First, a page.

Limits and creativity run in the same circles. Desire to dig under, work around, leap over and push through is strong motivation to think anew. However, there are limits, that — hmm, — limit. Did you know that a major difference between moribund Detroit and high flyin’ Silicon Valley is the difference in how non-compete agreements are enforced? (Michigan enforces them, California limits them.) In the recent Carnegie Mellon University publication: “Renewing Globalization and Economic Growth in a Post-Crises World – The Future of the G-20 Agenda” Serguey Braguinsky and Steven Klepper write about various ways worker mobility can limit innovation on a regional scale. In addition to visa restrictions, social pressure and lifetime employment guarantees, they use the non-compete as a primary example of the damaging effects of limiting mobility in the United States. I’ve been on both sides of non-compete covenants. I’ve never particularly liked them, but never … Continue reading
Here is a Thursday Thought Experiment built around the question, “Who Needs Innovation Training?” This is about little ideas. Simple little ideas that can add up to big improvements in productivity. Little creative thoughts that flair-up only to be extinguished. When learning a new job, folks typically spend quite a bit of time in the HOW stage. (How do I get this done, Who do I talk to, What needs to happen…) They then move quickly through the WHY stage. (That short amount of time when what you have to do and what makes sense simply doesn’t match up.) And, if they last long enough, end up in the State-of-DO. (Easier to do than to question Why.) The more efficient your training the quicker employees end up in the State-of-DO. Organizationally this encourages a top-down pull innovation process instead of a bottom-up push innovation process.
You wouldn’t think a building with the world’s largest group of creative talent would need a Creative Paradox to shake things up, but we did. And, for a wonderful bit of time, we had Gordon MacKenzie. I was reminded of Gordon twice today. First when hearing of a friend’s frustration with ‘non-creative’ management and next while reading Gil Corkindale’s HBR post: Find the Creativity Hiding in Your Office. Gordon saw his duty at Hallmark to be loyally subversive.
Creative fire extinguishers are a normal part of our human nature. Change can be uncomfortable. New ideas can cause disaster. It’s natural to want to find ways to avoid disruption. It would be nice to develop an organization that would drive these tendencies out, but that won’t happen to these deeply ingrained habits. For each habit you break a few others will pop-up. Creative Fire Extinguishers don’t exist because we have developed bad habits. They are here to serve real objectives of stability that exist for individuals and organizations. So how do you keep Creative Fire Extinguishers under control? Know them. Understand them. Channel them. And then provide support for ideation and creativity to help overcome them. Truth is ideas should have to survive a rigorous review. There are bad ideas. There is unnecessary disruptive creativity. The point of controlling Creative Fire Extinguishers is to make that review process as … Continue reading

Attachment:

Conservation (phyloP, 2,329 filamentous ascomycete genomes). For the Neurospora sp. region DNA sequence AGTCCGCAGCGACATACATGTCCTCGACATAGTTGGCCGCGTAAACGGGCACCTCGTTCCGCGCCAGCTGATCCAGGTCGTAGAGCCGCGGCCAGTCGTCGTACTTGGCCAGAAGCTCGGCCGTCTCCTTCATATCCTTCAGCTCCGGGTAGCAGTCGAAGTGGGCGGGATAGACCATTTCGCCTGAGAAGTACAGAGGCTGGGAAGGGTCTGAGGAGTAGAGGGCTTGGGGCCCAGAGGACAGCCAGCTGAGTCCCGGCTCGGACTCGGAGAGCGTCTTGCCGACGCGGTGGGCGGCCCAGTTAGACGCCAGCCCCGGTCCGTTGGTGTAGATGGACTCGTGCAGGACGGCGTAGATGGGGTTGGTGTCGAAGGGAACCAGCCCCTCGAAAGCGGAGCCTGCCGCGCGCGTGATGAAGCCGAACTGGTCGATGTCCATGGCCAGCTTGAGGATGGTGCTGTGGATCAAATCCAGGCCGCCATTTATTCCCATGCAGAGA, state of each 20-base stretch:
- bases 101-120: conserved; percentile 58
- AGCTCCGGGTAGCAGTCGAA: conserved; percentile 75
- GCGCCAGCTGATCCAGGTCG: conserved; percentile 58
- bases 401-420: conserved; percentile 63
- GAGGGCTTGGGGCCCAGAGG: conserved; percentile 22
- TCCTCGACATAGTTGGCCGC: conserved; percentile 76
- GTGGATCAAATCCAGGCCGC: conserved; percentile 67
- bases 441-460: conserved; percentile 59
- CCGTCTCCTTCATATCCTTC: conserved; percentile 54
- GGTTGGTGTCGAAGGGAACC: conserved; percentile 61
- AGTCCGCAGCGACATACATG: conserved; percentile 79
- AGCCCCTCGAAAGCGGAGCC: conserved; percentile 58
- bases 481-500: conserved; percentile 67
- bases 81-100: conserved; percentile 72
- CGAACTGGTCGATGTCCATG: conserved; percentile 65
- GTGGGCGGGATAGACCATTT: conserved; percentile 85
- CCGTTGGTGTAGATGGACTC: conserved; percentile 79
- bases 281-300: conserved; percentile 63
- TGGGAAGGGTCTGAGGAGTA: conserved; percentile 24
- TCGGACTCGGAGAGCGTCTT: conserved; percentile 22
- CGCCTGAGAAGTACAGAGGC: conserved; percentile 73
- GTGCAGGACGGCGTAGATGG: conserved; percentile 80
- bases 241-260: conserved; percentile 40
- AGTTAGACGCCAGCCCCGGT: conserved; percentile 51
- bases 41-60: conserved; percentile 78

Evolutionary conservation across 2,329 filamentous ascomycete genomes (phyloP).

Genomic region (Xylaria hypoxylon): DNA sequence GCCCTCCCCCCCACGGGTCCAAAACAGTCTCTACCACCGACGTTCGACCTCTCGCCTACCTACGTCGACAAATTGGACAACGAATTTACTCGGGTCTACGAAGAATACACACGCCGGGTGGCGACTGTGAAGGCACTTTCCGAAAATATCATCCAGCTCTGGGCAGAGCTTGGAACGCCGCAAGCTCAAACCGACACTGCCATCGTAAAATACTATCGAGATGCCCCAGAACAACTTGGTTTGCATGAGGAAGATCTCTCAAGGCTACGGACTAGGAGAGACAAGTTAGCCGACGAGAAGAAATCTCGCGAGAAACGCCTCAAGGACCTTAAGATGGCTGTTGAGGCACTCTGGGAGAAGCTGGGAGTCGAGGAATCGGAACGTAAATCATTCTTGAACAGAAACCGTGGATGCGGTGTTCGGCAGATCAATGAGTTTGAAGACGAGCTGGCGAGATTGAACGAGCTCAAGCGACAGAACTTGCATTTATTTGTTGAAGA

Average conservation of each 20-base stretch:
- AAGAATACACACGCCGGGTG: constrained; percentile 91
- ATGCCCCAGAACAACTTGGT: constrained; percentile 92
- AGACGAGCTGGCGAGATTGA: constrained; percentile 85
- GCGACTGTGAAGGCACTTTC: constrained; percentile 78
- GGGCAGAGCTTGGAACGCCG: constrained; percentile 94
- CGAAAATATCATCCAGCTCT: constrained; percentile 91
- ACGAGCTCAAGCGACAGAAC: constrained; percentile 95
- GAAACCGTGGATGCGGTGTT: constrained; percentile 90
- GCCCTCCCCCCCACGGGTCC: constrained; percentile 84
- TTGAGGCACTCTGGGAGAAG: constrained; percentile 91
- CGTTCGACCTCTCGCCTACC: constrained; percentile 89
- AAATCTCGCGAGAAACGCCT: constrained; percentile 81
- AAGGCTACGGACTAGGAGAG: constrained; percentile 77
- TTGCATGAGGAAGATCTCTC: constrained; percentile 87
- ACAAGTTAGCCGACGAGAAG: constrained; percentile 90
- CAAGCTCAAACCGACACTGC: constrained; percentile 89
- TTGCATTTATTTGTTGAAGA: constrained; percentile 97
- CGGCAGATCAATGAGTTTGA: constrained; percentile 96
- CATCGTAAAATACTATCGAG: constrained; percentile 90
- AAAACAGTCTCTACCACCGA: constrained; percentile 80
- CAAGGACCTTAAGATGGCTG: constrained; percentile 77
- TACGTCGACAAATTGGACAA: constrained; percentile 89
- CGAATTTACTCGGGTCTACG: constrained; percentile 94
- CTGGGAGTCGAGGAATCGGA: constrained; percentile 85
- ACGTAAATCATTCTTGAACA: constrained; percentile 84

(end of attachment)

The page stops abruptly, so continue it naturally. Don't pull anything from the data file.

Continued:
Change rapidly becomes personal. No matter how great an idea is for an organization as a whole, there are always going to be individuals who interpret implementation as a threat or as a waste of time. There are also going to be individuals who simply don’t ‘get it’ — at least at first. You may want to just ignore them or wish them out of the way. But this is a critical target group to understand. They are customers for your idea. You need to understand their motivations and fears and develop elements that address their needs. In many cases their concerns might help you focus development of your idea in a way that more clearly identifies and defines the advantages that will make the sale. It is dangerous to assume that those who don’t rapidly latch onto an idea are slow or simply wrong. Understanding their issues can smooth … Continue reading